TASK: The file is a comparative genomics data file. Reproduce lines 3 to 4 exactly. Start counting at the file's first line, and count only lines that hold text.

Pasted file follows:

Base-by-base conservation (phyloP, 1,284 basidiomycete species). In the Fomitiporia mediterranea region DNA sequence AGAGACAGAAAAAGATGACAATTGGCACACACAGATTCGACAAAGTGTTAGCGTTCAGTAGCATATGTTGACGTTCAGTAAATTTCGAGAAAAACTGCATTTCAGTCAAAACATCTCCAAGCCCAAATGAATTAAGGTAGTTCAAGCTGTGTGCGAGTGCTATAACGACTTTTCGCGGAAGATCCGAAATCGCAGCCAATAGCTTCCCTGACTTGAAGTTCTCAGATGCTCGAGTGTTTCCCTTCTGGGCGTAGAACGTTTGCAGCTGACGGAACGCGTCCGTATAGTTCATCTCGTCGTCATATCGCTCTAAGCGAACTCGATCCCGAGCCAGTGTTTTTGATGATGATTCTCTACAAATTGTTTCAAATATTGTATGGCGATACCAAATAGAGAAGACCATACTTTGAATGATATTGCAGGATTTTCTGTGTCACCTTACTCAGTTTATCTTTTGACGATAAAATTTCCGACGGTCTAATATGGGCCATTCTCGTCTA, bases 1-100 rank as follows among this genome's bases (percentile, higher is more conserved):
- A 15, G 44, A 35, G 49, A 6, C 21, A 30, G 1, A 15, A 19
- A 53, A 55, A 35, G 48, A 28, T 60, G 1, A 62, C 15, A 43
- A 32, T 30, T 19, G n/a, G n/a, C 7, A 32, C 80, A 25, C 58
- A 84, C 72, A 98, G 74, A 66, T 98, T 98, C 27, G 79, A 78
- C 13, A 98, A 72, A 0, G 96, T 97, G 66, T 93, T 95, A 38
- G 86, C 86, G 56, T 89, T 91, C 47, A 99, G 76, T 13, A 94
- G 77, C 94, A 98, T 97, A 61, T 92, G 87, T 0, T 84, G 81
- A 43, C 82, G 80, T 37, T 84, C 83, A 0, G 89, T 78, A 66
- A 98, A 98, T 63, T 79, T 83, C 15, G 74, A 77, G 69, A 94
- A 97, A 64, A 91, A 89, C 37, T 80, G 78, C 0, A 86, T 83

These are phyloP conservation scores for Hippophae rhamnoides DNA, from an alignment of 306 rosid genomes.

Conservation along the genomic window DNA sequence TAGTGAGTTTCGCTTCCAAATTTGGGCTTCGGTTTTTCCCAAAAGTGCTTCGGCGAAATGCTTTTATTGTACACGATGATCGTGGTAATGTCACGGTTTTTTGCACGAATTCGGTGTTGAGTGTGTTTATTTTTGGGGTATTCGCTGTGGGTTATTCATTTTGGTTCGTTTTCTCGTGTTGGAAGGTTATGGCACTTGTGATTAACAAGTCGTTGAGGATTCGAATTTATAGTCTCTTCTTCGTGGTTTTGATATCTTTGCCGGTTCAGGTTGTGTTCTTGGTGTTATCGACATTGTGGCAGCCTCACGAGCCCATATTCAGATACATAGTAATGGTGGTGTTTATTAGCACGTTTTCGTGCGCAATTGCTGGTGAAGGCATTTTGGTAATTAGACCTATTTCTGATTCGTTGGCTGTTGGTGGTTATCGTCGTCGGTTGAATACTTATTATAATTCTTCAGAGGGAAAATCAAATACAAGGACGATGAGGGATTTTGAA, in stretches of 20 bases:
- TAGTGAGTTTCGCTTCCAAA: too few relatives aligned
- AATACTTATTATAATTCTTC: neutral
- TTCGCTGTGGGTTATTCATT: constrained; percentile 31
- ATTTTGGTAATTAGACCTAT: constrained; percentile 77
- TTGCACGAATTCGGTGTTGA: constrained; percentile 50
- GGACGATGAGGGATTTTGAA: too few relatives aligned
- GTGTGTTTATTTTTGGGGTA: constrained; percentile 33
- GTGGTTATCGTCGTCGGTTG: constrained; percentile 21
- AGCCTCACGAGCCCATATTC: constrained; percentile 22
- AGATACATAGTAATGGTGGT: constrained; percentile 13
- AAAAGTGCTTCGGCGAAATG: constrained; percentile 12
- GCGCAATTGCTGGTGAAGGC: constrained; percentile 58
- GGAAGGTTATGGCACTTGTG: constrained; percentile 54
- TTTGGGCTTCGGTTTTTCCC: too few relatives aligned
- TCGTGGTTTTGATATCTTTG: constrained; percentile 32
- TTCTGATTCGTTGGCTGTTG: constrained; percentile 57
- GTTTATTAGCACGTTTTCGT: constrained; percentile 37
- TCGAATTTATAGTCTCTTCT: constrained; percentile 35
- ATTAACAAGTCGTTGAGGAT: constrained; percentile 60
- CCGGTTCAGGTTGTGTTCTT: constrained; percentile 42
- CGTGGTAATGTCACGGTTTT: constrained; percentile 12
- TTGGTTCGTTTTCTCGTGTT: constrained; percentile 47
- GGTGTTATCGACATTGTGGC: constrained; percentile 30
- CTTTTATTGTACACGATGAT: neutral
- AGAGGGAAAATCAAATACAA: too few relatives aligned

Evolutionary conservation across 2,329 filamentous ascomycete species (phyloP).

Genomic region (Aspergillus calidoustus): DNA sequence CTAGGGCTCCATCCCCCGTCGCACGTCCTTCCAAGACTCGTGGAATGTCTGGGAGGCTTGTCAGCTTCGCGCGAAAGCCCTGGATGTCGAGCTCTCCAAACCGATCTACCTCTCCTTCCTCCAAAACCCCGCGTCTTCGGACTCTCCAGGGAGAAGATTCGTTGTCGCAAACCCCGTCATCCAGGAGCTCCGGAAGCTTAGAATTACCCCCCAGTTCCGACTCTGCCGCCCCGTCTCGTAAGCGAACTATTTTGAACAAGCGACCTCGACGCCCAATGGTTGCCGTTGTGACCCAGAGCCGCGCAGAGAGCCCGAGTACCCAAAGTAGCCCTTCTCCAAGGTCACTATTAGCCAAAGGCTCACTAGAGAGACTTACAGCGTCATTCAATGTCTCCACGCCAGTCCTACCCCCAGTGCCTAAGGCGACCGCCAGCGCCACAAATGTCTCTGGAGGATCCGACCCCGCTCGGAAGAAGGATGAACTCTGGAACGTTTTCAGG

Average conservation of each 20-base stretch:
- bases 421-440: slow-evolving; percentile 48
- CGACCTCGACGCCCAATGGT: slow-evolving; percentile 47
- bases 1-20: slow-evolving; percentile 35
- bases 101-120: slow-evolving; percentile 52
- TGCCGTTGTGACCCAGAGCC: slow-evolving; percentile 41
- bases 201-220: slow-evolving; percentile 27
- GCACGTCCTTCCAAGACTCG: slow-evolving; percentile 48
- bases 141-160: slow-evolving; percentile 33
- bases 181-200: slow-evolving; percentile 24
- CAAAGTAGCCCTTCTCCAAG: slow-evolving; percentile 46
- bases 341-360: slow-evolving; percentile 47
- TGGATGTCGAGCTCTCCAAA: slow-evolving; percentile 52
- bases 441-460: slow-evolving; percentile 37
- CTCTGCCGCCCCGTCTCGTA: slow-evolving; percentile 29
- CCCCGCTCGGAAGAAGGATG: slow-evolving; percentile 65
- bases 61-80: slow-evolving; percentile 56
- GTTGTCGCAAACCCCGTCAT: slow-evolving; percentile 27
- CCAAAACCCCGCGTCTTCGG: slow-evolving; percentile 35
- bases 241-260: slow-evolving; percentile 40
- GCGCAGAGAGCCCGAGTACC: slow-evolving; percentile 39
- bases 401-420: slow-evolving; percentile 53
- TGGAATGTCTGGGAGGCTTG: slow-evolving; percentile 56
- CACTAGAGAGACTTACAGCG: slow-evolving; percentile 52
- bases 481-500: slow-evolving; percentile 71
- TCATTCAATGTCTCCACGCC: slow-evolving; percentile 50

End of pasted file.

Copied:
- A 53, A 55, A 35, G 48, A 28, T 60, G 1, A 62, C 15, A 43
- A 32, T 30, T 19, G n/a, G n/a, C 7, A 32, C 80, A 25, C 58